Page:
A century ago, it was a big deal when a Chautauqua came to town. Think of a Chautauqua as a traveling “Ted Talk” series — a popular event featuring lectures and performances carefully curated to inspire and educate.
Held under tents in rural areas and small cities, the Chautauqua became an American educational institution.
The Chautauqua came out of the lyceum movement, an earlier traveling self-improvement series of lectures and discussions that flourished around the time of the Civil War. After the war, lyceums lost their erudite focus and featured more vaudeville than education.
The Chautauquas re-embraced intellectual curiosity, oratory pursuits and exhibitions of culture.
Originating in Chautauqua, N.Y., early Chautauquas were organized by communities for themselves.
The first profit-minded Chautauqua business was started by Iowan Keith Vawter when he bought an interest in the Redpath Lyceum Bureau of Chicago in 1901.
He moved the headquarters to 916 16th St. NE in Cedar Rapids and renamed it the Redpath Chautauqua Bureau of Cedar Rapids. Also known as Redpath-Vawter, the company created the first Chautauqua circuit in 1904.
Cedar Rapids the Hub
Cedar Rapids quickly became the largest hub of Chautauqua activities in the Midwest, with 135 Chautauquas taking place in Iowa and surrounding states by 1909. The Redpath “system” had territories extending through the Plains states to the west and south toward the Gulf. Territories in the east covered New York and New England.
For $1.50 in the early 1910s, Midwest Chautauqua-goers could hear Dr. Lincoln L. Wirt speak of his arctic explorations and the Mauer Sisters perform cornet, flute and violin solos.
They could see a snippet of “Othello” performed by Edmund Kean and hear Detroit Times editor James Schermerhorn advocate for “fearless, non-partisan newspapers.” There were operatic vocalists, bell ringers from Switzerland, businessmen speaking on civic duties and suffragettes making a case for voting rights.
Warren G. Harding delivered Chautauqua speeches on Alexander Hamilton before he became president. So did Teddy Roosevelt, who lectured on the American work ethic. Roosevelt later called Chautauquas “the most American thing in America.”
At Coe College
Cedar Rapids Chautauquas were held at Coe College’s athletic field. Young men from Coe often took summer jobs with Redpath-Vawter.
Willis Lamkin, a 1926 Coe graduate, wrote of his memories as a Redpath-Vawter “property man” for a few summers, traveling with small and large Chautauquas. He set up and tore down tents and stages, ripped tickets and did all manner of odd jobs.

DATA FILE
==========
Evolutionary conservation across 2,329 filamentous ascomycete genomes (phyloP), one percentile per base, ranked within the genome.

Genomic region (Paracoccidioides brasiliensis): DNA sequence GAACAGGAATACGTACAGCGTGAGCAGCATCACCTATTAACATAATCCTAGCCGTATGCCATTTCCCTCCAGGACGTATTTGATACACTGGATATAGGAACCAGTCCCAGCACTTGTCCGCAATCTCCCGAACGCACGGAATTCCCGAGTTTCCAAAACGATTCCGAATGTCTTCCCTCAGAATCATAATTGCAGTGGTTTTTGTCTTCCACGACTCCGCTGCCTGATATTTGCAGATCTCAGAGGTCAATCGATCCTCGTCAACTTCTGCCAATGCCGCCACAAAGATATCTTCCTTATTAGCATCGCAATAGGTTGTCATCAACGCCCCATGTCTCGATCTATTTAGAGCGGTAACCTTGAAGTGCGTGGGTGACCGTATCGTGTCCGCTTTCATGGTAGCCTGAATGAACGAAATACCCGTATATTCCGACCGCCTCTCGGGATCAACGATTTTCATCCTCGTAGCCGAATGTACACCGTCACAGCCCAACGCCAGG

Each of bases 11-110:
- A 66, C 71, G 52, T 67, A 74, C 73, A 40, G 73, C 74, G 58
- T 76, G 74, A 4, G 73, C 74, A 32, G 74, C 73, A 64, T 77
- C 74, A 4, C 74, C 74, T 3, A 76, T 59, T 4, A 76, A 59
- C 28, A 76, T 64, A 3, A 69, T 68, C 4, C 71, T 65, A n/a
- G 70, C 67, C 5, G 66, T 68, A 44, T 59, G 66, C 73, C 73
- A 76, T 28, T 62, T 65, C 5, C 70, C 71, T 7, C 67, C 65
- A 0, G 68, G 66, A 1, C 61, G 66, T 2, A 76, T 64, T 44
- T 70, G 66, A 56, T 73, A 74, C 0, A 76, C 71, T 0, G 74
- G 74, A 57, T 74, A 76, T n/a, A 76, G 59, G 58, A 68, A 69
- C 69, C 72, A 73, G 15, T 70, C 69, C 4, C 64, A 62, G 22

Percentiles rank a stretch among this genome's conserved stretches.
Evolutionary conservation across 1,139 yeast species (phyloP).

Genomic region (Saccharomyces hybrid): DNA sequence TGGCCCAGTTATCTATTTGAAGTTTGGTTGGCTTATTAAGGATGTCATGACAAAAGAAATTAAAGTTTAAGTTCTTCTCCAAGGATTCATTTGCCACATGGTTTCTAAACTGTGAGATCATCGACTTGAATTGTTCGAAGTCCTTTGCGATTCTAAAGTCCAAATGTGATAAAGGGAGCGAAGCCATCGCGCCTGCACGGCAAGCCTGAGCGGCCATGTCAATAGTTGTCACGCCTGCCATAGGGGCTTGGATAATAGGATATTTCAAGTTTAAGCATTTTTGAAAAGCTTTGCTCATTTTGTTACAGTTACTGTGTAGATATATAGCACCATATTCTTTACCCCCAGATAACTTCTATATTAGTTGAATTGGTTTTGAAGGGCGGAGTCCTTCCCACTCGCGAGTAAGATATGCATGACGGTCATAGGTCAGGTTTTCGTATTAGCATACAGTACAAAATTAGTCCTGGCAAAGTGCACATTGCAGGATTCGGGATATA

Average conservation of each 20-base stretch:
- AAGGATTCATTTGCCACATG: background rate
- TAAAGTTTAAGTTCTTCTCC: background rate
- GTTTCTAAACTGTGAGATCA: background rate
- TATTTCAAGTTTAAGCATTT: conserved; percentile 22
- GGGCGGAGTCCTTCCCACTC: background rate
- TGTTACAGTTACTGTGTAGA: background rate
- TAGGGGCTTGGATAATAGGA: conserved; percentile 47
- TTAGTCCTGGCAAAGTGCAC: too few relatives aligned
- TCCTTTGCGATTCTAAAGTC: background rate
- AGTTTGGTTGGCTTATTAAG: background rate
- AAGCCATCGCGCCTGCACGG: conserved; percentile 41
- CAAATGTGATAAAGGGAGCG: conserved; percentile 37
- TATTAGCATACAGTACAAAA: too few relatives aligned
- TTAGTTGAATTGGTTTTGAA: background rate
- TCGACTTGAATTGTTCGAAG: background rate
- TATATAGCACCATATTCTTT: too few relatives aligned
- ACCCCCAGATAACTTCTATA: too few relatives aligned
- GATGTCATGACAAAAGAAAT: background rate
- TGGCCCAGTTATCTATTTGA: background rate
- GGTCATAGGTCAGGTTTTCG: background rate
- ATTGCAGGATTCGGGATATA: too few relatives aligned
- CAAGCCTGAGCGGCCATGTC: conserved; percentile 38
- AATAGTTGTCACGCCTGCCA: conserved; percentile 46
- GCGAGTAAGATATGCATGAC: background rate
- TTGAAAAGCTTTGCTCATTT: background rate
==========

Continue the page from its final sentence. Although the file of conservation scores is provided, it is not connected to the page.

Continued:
Cities with populations of a few thousand would get a five-day Chautauqua in a tent that held 300 people. Chautauquas on the seven-day circuit played to cities of 3,000 to 15,000, with a massive tent that could accommodate a thousand attendees.
Lamkin recalled watching William Keighley directing and acting in plays before leaving the circuit to direct Hollywood films. One year, Lamkin’s “duties as assigned” involved donning a pirate costume as an extra in a mutiny scene for a play called “Captain Applejack.”
Lamkin watched a Hawaiian troupe perform traditional island songs in grass skirts, helped child prodigy Mabel Sperry get her xylophone on and off the stage and heard 1924 Democratic presidential candidate John Davis speak.
He fell in love with Gilbert and Sullivan’s comic opera, “The Gondoliers,” performed by a 30-person troupe and a full orchestra. Lamkin remembered the sadness of the last day of the tour, lamenting that he’d never see most of the speakers and performers again.
The Chautauqua industry peaked after the first World War. In 1920, there were 21 touring companies operating 93 circuits in the United States and Canada. In 1924, 12,000 U.S. cities towns and villages hosted some form of a Chautauqua.
Each year’s arrival of Chautauqua time in Cedar Rapids came with a coordinated booster-driven effort to immediately secure the contract for the next year’s event. Cedar Rapids newspapers tell of business leaders parading from downtown to the Chautauqua site at Coe, led by David “Sousa” Turner to “whoop ’er up for Cedar Rapids and the Keith Vawter Chautauqua system.”
The Chautauqua was devastated by the Great Depression and then doomed by the rise of radio and television. Tent-based cultural programming would never recover.
Vawter bought interests in banks in Center Point, Coggon and Walker. He and his family would leave Cedar Rapids for Walker and then Marion, where he died of a stroke in 1937 at the age of 64. He is entombed in the Chapel of Memories Mausoleum at Cedar Memorial.
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Vawter was hailed for bringing culture to rural America. For much of his 25 years living in Cedar Rapids, signs on the edge of town proclaimed: “Cedar Rapids, Ia. Home of Keith Vawter. Founder of the circuit Chautauqua.”
Today there is no memorial, plaque or statue in his honor in Cedar Rapids.
Joe Coffey is a freelance writer and content marketer in Cedar Rapids. Comments: email@example.com